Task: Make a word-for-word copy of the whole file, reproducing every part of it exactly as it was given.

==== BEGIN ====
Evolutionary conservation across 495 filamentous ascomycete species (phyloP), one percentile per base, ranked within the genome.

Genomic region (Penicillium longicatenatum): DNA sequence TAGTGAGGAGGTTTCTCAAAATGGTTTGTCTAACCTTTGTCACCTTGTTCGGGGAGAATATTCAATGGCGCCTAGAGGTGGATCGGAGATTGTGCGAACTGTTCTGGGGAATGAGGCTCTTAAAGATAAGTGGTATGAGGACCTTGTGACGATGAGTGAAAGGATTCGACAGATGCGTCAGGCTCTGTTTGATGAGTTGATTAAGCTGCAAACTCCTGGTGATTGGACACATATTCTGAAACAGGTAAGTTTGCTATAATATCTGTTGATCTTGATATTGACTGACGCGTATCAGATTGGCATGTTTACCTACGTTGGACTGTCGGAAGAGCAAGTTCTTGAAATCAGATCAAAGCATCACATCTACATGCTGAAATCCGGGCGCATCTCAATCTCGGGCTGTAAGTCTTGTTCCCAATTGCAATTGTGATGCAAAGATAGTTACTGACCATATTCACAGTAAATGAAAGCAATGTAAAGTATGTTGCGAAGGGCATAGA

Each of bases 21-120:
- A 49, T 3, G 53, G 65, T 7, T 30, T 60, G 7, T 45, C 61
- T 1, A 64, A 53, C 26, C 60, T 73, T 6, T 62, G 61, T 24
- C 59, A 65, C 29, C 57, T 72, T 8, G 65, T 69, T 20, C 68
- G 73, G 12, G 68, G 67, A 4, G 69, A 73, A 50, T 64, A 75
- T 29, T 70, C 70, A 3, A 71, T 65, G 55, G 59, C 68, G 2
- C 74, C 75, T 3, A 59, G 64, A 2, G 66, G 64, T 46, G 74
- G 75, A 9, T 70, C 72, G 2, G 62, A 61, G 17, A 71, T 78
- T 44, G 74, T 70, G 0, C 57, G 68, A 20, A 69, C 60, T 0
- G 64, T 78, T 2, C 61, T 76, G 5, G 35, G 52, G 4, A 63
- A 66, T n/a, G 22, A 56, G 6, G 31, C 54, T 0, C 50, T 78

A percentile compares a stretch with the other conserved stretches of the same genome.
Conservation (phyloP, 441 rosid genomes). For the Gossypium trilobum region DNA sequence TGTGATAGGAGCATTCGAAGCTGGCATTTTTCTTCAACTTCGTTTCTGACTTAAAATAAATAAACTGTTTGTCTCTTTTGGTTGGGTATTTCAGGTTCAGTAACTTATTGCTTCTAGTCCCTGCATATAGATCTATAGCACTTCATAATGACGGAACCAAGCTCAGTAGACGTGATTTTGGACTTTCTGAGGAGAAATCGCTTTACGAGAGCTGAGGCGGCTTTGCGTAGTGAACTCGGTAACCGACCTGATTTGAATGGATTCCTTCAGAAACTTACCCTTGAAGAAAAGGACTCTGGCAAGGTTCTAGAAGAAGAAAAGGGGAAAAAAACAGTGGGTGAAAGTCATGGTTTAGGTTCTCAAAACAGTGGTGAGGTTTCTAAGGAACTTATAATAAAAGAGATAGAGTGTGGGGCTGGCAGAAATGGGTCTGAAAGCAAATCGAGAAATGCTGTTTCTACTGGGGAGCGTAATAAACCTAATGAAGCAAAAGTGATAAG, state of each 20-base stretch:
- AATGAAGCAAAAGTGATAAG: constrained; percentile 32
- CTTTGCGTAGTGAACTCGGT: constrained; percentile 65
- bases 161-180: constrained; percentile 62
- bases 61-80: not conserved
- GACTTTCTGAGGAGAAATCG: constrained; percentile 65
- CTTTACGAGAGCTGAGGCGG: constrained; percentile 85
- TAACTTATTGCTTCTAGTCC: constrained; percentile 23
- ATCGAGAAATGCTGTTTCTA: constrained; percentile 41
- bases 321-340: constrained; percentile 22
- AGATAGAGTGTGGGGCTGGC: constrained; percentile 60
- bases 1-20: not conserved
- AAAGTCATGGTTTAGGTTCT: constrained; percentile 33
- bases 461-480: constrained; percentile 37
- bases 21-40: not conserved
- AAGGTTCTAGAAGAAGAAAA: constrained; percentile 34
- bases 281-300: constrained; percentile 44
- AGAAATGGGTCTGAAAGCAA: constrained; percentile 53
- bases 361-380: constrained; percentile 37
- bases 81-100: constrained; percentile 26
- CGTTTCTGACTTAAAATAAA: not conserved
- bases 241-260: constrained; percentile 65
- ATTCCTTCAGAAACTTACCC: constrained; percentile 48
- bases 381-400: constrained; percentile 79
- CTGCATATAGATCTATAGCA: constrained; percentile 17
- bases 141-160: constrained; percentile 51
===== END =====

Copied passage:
Evolutionary conservation across 495 filamentous ascomycete species (phyloP), one percentile per base, ranked within the genome.

Genomic region (Penicillium longicatenatum): DNA sequence TAGTGAGGAGGTTTCTCAAAATGGTTTGTCTAACCTTTGTCACCTTGTTCGGGGAGAATATTCAATGGCGCCTAGAGGTGGATCGGAGATTGTGCGAACTGTTCTGGGGAATGAGGCTCTTAAAGATAAGTGGTATGAGGACCTTGTGACGATGAGTGAAAGGATTCGACAGATGCGTCAGGCTCTGTTTGATGAGTTGATTAAGCTGCAAACTCCTGGTGATTGGACACATATTCTGAAACAGGTAAGTTTGCTATAATATCTGTTGATCTTGATATTGACTGACGCGTATCAGATTGGCATGTTTACCTACGTTGGACTGTCGGAAGAGCAAGTTCTTGAAATCAGATCAAAGCATCACATCTACATGCTGAAATCCGGGCGCATCTCAATCTCGGGCTGTAAGTCTTGTTCCCAATTGCAATTGTGATGCAAAGATAGTTACTGACCATATTCACAGTAAATGAAAGCAATGTAAAGTATGTTGCGAAGGGCATAGA

Each of bases 21-120:
- A 49, T 3, G 53, G 65, T 7, T 30, T 60, G 7, T 45, C 61
- T 1, A 64, A 53, C 26, C 60, T 73, T 6, T 62, G 61, T 24
- C 59, A 65, C 29, C 57, T 72, T 8, G 65, T 69, T 20, C 68
- G 73, G 12, G 68, G 67, A 4, G 69, A 73, A 50, T 64, A 75
- T 29, T 70, C 70, A 3, A 71, T 65, G 55, G 59, C 68, G 2
- C 74, C 75, T 3, A 59, G 64, A 2, G 66, G 64, T 46, G 74
- G 75, A 9, T 70, C 72, G 2, G 62, A 61, G 17, A 71, T 78
- T 44, G 74, T 70, G 0, C 57, G 68, A 20, A 69, C 60, T 0
- G 64, T 78, T 2, C 61, T 76, G 5, G 35, G 52, G 4, A 63
- A 66, T n/a, G 22, A 56, G 6, G 31, C 54, T 0, C 50, T 78

A percentile compares a stretch with the other conserved stretches of the same genome.
Conservation (phyloP, 441 rosid genomes). For the Gossypium trilobum region DNA sequence TGTGATAGGAGCATTCGAAGCTGGCATTTTTCTTCAACTTCGTTTCTGACTTAAAATAAATAAACTGTTTGTCTCTTTTGGTTGGGTATTTCAGGTTCAGTAACTTATTGCTTCTAGTCCCTGCATATAGATCTATAGCACTTCATAATGACGGAACCAAGCTCAGTAGACGTGATTTTGGACTTTCTGAGGAGAAATCGCTTTACGAGAGCTGAGGCGGCTTTGCGTAGTGAACTCGGTAACCGACCTGATTTGAATGGATTCCTTCAGAAACTTACCCTTGAAGAAAAGGACTCTGGCAAGGTTCTAGAAGAAGAAAAGGGGAAAAAAACAGTGGGTGAAAGTCATGGTTTAGGTTCTCAAAACAGTGGTGAGGTTTCTAAGGAACTTATAATAAAAGAGATAGAGTGTGGGGCTGGCAGAAATGGGTCTGAAAGCAAATCGAGAAATGCTGTTTCTACTGGGGAGCGTAATAAACCTAATGAAGCAAAAGTGATAAG, state of each 20-base stretch:
- AATGAAGCAAAAGTGATAAG: constrained; percentile 32
- CTTTGCGTAGTGAACTCGGT: constrained; percentile 65
- bases 161-180: constrained; percentile 62
- bases 61-80: not conserved
- GACTTTCTGAGGAGAAATCG: constrained; percentile 65
- CTTTACGAGAGCTGAGGCGG: constrained; percentile 85
- TAACTTATTGCTTCTAGTCC: constrained; percentile 23
- ATCGAGAAATGCTGTTTCTA: constrained; percentile 41
- bases 321-340: constrained; percentile 22
- AGATAGAGTGTGGGGCTGGC: constrained; percentile 60
- bases 1-20: not conserved
- AAAGTCATGGTTTAGGTTCT: constrained; percentile 33
- bases 461-480: constrained; percentile 37
- bases 21-40: not conserved
- AAGGTTCTAGAAGAAGAAAA: constrained; percentile 34
- bases 281-300: constrained; percentile 44
- AGAAATGGGTCTGAAAGCAA: constrained; percentile 53
- bases 361-380: constrained; percentile 37
- bases 81-100: constrained; percentile 26
- CGTTTCTGACTTAAAATAAA: not conserved
- bases 241-260: constrained; percentile 65
- ATTCCTTCAGAAACTTACCC: constrained; percentile 48
- bases 381-400: constrained; percentile 79
- CTGCATATAGATCTATAGCA: constrained; percentile 17
- bases 141-160: constrained; percentile 51